functionality. Martin Fowler refers to this as crossing the design payoff line. Where
all of the lines in the diagram in front of me denotes the perfect time to design. But
unfortunately no one is gonna come knock at your door and say: Hey, you’re at your design
payoff line, and unfortunately attempting to design and rearchitect too soon or too
late have associated downsides. There’s no magical way to figure this out,
unfortunately. I would love to tell you that, but I’ll share you some of the symptoms that
told us we had passed our design payoff line in the hopes that it might help you identify
where you hit yours. We realized we had to rearchitect in early 2016 when the cons of
our monolithic system began to outweigh the pros. Specifically, there were a couple of
things that served as trip wires for us. The tests were so slow to run that a lot of people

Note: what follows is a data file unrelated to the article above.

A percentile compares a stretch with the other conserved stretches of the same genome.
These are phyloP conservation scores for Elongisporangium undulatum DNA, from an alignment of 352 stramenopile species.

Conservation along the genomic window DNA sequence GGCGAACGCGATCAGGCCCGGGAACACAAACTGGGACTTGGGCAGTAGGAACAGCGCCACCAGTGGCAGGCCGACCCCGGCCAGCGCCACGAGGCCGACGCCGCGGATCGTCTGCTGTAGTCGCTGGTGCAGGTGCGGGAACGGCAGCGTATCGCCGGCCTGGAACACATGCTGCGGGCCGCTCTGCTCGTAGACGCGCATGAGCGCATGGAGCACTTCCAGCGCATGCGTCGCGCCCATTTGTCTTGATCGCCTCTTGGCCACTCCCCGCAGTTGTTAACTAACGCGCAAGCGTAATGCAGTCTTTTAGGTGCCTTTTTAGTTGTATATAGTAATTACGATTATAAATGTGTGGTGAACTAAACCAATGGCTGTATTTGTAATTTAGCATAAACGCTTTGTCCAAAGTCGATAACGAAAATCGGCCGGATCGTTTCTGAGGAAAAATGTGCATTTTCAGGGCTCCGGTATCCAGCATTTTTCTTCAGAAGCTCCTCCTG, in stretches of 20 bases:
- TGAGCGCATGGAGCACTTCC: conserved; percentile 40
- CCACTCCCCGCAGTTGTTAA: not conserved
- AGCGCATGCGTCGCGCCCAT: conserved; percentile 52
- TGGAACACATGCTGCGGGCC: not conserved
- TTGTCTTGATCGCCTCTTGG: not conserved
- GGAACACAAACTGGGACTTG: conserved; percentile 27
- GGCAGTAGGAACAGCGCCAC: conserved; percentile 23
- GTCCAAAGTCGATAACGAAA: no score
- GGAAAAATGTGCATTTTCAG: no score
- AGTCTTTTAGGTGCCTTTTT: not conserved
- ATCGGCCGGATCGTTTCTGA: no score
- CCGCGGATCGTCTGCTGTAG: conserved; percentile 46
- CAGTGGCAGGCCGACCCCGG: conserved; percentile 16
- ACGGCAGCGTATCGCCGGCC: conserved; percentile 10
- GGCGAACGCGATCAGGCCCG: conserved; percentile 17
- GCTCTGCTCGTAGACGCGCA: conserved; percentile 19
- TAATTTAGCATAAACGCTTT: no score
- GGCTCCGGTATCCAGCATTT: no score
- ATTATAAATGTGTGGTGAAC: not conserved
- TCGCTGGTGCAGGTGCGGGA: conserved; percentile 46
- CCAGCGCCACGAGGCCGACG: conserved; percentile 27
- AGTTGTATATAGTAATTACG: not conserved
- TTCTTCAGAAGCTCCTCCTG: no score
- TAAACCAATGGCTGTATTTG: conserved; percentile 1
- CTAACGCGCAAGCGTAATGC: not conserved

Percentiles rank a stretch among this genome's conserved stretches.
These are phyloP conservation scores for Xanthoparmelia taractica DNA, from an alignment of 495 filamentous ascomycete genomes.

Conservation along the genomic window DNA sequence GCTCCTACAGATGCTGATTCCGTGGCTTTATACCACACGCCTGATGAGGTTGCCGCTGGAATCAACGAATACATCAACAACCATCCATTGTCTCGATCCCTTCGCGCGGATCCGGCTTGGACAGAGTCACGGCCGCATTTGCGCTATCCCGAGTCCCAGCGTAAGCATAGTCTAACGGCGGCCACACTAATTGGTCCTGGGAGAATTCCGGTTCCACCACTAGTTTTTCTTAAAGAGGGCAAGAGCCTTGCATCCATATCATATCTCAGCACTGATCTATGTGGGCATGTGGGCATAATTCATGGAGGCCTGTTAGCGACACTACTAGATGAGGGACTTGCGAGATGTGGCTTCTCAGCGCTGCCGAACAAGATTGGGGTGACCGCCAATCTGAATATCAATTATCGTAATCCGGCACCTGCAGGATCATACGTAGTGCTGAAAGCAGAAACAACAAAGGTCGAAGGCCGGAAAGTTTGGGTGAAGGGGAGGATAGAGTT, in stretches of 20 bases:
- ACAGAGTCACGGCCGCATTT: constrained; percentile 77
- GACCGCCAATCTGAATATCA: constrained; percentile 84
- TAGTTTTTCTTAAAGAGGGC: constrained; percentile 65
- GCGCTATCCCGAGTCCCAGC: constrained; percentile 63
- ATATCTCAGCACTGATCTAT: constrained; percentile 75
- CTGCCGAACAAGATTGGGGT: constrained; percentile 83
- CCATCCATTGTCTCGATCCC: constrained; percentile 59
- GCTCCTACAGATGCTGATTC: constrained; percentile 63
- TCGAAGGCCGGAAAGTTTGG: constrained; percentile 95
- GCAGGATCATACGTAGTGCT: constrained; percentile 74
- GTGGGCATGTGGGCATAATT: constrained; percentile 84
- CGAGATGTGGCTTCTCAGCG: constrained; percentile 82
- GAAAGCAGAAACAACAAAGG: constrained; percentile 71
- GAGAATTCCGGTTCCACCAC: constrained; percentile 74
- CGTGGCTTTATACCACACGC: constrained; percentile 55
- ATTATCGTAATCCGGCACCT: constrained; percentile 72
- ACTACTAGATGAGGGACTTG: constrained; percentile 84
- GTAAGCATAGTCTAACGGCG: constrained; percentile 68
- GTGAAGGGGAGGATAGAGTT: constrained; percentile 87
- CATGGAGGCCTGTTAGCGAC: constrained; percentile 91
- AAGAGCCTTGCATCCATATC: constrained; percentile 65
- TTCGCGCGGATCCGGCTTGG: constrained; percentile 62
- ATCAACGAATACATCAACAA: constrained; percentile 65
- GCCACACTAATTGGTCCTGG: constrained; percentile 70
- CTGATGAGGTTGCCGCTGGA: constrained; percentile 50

just fully opted out of running them locally. They were also extremely painful to write,
due to how entangled our objects were. Making a seemingly innocuous change could trigger
a cascade of failures, because if the calculation of tax rates is using shipping code, if we
change how we update the shipping, it could break the tests for the taxes and it wouldn’t
be super clear why. And one of the main cons was that developing
in Shopify required a lot of context to make seemingly simple changes. It was taking new
developers way too long to onboard onto teams, because they not only had to understand the
code owned by their team but also the code owned by many other teams to be able to make
seemingly simple changes. So all of these challenges were affecting our developer productivity
and happiness. We realized that all of the things we liked about our monolith were a
result of the code living in one place, and all of the issues we were experiencing were
a direct result of lack of boundaries between distinct functionality in our code. So it
was clear we need to decrease the coupling between different domains, and now the question
was how. One solution that is very trendy in the industry